As a side note — if you’re ever experiencing slow loading or odd issues, go through your plug-ins one at a time, turning them off, clearing your cache and re-loading the blog. This helps you narrow down what plug-in is causing the issue, as the majority of site loading problems are plug-ins.

SEO and That Little Green Light: I love the Yoast plug-in. Love it. It really taught me a lot about what was important for SEO for blog posts. I work with SEO all day long in my digital marketing position, but blog posts are different. Yoast helps you focus yourself so you’re hitting the most important things. Keywords, alt-text, length of copy/title, url, etc. Yoast is the best one, in my opinion. They ramp up their game by providing a bunch of tutorials at their site that will talk you through all the little changes you may want to make. This helps you maximize the plug-in, and if you want to ramp up your game, you can buy the pro version. It’s affordable and I’d say worth it.

When you say SEO, most people think right away of where you get found on Google. Good deal, because that’s ultimately what you want in one sentence — to be found as close to the top of the front page of the search results on Google. People also think about keywords, and while they are uber-important, there is a lot more. There are many parts to the complete picture of good SEO, so when I went through my site, I made sure each post had a green light, or close to it. Even Yoast will tell you that not every post is going to get you a green light, and that’s okay, but when I first started, I missed out on a lot of opportunities. I went back through each post one-by-one during my spring cleaning the blog spree and it was illuminating. Some posts didn’t have categories chosen, others didn’t have tags. A few didn’t even have meta descriptions or keywords. What was I doing?? I added these in and made sure that people could find these posts. Literally, within 7-10 days, my traffic improved. Yes, it took me several days, but was it time well-spent? Without a doubt, yes. I also started making sure that “dangerous cupcake” was mentioned more than just in my site title and url, and I’m seeing more traction from that as well. I can’t rank anywhere if I don’t tell Google what I want.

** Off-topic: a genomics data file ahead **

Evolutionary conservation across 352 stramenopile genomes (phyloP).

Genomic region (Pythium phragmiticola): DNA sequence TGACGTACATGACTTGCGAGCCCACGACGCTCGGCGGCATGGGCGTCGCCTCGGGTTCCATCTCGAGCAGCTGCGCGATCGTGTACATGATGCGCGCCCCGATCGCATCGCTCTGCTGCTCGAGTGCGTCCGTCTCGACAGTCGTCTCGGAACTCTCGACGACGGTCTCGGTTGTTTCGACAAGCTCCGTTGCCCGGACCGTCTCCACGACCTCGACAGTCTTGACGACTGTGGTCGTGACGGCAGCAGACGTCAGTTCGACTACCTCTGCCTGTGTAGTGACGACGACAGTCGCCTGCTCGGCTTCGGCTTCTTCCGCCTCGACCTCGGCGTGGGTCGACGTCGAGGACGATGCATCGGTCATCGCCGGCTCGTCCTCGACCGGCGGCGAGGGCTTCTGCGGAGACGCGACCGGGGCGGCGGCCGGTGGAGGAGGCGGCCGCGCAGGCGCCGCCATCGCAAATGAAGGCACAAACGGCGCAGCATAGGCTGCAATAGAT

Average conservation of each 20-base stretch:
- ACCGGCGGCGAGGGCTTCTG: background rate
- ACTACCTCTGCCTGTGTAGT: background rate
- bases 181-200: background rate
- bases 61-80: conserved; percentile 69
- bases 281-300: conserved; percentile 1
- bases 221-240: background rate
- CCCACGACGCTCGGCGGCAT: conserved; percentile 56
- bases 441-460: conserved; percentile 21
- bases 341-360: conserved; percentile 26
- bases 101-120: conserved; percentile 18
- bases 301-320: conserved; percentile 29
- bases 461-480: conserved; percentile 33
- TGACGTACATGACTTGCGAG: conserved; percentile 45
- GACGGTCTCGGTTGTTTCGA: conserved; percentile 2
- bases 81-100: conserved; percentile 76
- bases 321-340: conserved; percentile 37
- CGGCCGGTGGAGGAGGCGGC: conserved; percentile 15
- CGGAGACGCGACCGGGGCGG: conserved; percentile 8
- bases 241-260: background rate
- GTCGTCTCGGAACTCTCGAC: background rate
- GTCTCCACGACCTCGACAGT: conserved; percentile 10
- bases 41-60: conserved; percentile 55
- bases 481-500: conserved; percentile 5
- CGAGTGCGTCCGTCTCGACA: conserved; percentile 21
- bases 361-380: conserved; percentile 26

Bad Posts: We all have some of these, even the best bloggers. What seemed like a good idea at the time took a turn or just never got any traction. A rant, a “check out my gorgeous day” or whatever, it just isn’t in keeping with the rest of your posts. Some people say you have to leave these up, but I don’t subscribe to that. I went for removing the post, removing any images that were used only in it, and allowing my redirect plugin to point people back to the landing page. I only removed about 12 posts. This is a choice you have to make on your own, as you may not think anyone’s looked at a post, so I recommend reviewing your Google Analytics to be sure you don’t remove something that people are still visiting a lot.